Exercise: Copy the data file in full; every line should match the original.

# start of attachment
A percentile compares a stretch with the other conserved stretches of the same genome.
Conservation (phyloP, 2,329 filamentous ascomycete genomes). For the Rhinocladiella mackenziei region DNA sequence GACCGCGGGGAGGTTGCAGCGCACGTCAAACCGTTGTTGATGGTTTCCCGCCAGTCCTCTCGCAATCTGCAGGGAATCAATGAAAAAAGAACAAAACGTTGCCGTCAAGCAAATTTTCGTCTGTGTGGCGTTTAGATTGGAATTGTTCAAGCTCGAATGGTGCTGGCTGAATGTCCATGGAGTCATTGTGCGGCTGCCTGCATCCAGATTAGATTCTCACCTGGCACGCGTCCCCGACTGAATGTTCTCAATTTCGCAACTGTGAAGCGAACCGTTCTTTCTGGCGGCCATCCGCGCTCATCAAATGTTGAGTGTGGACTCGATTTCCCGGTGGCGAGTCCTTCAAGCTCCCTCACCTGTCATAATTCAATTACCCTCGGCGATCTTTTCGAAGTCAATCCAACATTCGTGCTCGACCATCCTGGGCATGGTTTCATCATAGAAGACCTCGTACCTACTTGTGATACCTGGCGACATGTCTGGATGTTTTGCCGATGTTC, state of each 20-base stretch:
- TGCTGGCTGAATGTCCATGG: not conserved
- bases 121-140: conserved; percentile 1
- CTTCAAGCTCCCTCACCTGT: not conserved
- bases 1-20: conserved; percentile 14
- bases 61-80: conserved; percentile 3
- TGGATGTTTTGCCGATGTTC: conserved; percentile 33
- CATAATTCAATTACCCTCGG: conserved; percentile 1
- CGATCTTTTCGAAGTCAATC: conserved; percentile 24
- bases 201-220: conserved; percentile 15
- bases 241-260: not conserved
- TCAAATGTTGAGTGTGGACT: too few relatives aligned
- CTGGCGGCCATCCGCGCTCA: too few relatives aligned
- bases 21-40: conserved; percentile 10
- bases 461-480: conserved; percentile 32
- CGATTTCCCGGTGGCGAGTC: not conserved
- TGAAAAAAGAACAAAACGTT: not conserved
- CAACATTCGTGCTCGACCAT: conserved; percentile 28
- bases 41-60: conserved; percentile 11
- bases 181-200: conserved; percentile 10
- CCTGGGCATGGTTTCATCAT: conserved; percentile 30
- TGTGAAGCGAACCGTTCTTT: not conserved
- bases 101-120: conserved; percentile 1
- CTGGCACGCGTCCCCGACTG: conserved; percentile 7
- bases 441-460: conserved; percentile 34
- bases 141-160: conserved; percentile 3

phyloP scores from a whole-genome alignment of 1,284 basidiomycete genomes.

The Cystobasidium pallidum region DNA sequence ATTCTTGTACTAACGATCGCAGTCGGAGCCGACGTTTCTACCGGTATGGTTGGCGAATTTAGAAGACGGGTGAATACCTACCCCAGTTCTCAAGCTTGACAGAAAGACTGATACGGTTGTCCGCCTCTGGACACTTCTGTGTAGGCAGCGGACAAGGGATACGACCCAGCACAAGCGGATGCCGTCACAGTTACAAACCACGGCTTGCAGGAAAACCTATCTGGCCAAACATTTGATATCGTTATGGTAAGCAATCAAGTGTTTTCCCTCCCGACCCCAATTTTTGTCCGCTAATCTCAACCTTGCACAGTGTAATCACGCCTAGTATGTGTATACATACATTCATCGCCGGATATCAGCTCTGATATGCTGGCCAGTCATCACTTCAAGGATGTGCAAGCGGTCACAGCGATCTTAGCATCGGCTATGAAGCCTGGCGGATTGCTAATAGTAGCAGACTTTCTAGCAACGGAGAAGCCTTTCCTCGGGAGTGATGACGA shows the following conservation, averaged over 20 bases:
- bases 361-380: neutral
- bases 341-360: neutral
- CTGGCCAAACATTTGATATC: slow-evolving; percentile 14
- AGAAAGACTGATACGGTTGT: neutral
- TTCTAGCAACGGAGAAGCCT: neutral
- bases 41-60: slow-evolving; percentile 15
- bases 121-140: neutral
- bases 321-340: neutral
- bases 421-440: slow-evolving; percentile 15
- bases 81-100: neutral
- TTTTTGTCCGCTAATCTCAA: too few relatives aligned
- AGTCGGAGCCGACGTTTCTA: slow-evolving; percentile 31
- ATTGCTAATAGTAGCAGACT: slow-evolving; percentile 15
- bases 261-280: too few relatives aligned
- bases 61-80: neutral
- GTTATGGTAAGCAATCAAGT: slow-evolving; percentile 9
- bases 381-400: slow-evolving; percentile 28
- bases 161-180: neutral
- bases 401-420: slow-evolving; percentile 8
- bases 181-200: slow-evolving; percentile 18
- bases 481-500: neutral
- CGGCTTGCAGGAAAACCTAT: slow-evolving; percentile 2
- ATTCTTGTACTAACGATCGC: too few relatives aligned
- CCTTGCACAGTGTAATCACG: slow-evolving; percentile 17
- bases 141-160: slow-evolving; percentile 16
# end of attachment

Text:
A percentile compares a stretch with the other conserved stretches of the same genome.
Conservation (phyloP, 2,329 filamentous ascomycete genomes). For the Rhinocladiella mackenziei region DNA sequence GACCGCGGGGAGGTTGCAGCGCACGTCAAACCGTTGTTGATGGTTTCCCGCCAGTCCTCTCGCAATCTGCAGGGAATCAATGAAAAAAGAACAAAACGTTGCCGTCAAGCAAATTTTCGTCTGTGTGGCGTTTAGATTGGAATTGTTCAAGCTCGAATGGTGCTGGCTGAATGTCCATGGAGTCATTGTGCGGCTGCCTGCATCCAGATTAGATTCTCACCTGGCACGCGTCCCCGACTGAATGTTCTCAATTTCGCAACTGTGAAGCGAACCGTTCTTTCTGGCGGCCATCCGCGCTCATCAAATGTTGAGTGTGGACTCGATTTCCCGGTGGCGAGTCCTTCAAGCTCCCTCACCTGTCATAATTCAATTACCCTCGGCGATCTTTTCGAAGTCAATCCAACATTCGTGCTCGACCATCCTGGGCATGGTTTCATCATAGAAGACCTCGTACCTACTTGTGATACCTGGCGACATGTCTGGATGTTTTGCCGATGTTC, state of each 20-base stretch:
- TGCTGGCTGAATGTCCATGG: not conserved
- bases 121-140: conserved; percentile 1
- CTTCAAGCTCCCTCACCTGT: not conserved
- bases 1-20: conserved; percentile 14
- bases 61-80: conserved; percentile 3
- TGGATGTTTTGCCGATGTTC: conserved; percentile 33
- CATAATTCAATTACCCTCGG: conserved; percentile 1
- CGATCTTTTCGAAGTCAATC: conserved; percentile 24
- bases 201-220: conserved; percentile 15
- bases 241-260: not conserved
- TCAAATGTTGAGTGTGGACT: too few relatives aligned
- CTGGCGGCCATCCGCGCTCA: too few relatives aligned
- bases 21-40: conserved; percentile 10
- bases 461-480: conserved; percentile 32
- CGATTTCCCGGTGGCGAGTC: not conserved
- TGAAAAAAGAACAAAACGTT: not conserved
- CAACATTCGTGCTCGACCAT: conserved; percentile 28
- bases 41-60: conserved; percentile 11
- bases 181-200: conserved; percentile 10
- CCTGGGCATGGTTTCATCAT: conserved; percentile 30
- TGTGAAGCGAACCGTTCTTT: not conserved
- bases 101-120: conserved; percentile 1
- CTGGCACGCGTCCCCGACTG: conserved; percentile 7
- bases 441-460: conserved; percentile 34
- bases 141-160: conserved; percentile 3

phyloP scores from a whole-genome alignment of 1,284 basidiomycete genomes.

The Cystobasidium pallidum region DNA sequence ATTCTTGTACTAACGATCGCAGTCGGAGCCGACGTTTCTACCGGTATGGTTGGCGAATTTAGAAGACGGGTGAATACCTACCCCAGTTCTCAAGCTTGACAGAAAGACTGATACGGTTGTCCGCCTCTGGACACTTCTGTGTAGGCAGCGGACAAGGGATACGACCCAGCACAAGCGGATGCCGTCACAGTTACAAACCACGGCTTGCAGGAAAACCTATCTGGCCAAACATTTGATATCGTTATGGTAAGCAATCAAGTGTTTTCCCTCCCGACCCCAATTTTTGTCCGCTAATCTCAACCTTGCACAGTGTAATCACGCCTAGTATGTGTATACATACATTCATCGCCGGATATCAGCTCTGATATGCTGGCCAGTCATCACTTCAAGGATGTGCAAGCGGTCACAGCGATCTTAGCATCGGCTATGAAGCCTGGCGGATTGCTAATAGTAGCAGACTTTCTAGCAACGGAGAAGCCTTTCCTCGGGAGTGATGACGA shows the following conservation, averaged over 20 bases:
- bases 361-380: neutral
- bases 341-360: neutral
- CTGGCCAAACATTTGATATC: slow-evolving; percentile 14
- AGAAAGACTGATACGGTTGT: neutral
- TTCTAGCAACGGAGAAGCCT: neutral
- bases 41-60: slow-evolving; percentile 15
- bases 121-140: neutral
- bases 321-340: neutral
- bases 421-440: slow-evolving; percentile 15
- bases 81-100: neutral
- TTTTTGTCCGCTAATCTCAA: too few relatives aligned
- AGTCGGAGCCGACGTTTCTA: slow-evolving; percentile 31
- ATTGCTAATAGTAGCAGACT: slow-evolving; percentile 15
- bases 261-280: too few relatives aligned
- bases 61-80: neutral
- GTTATGGTAAGCAATCAAGT: slow-evolving; percentile 9
- bases 381-400: slow-evolving; percentile 28
- bases 161-180: neutral
- bases 401-420: slow-evolving; percentile 8
- bases 181-200: slow-evolving; percentile 18
- bases 481-500: neutral
- CGGCTTGCAGGAAAACCTAT: slow-evolving; percentile 2
- ATTCTTGTACTAACGATCGC: too few relatives aligned
- CCTTGCACAGTGTAATCACG: slow-evolving; percentile 17
- bases 141-160: slow-evolving; percentile 16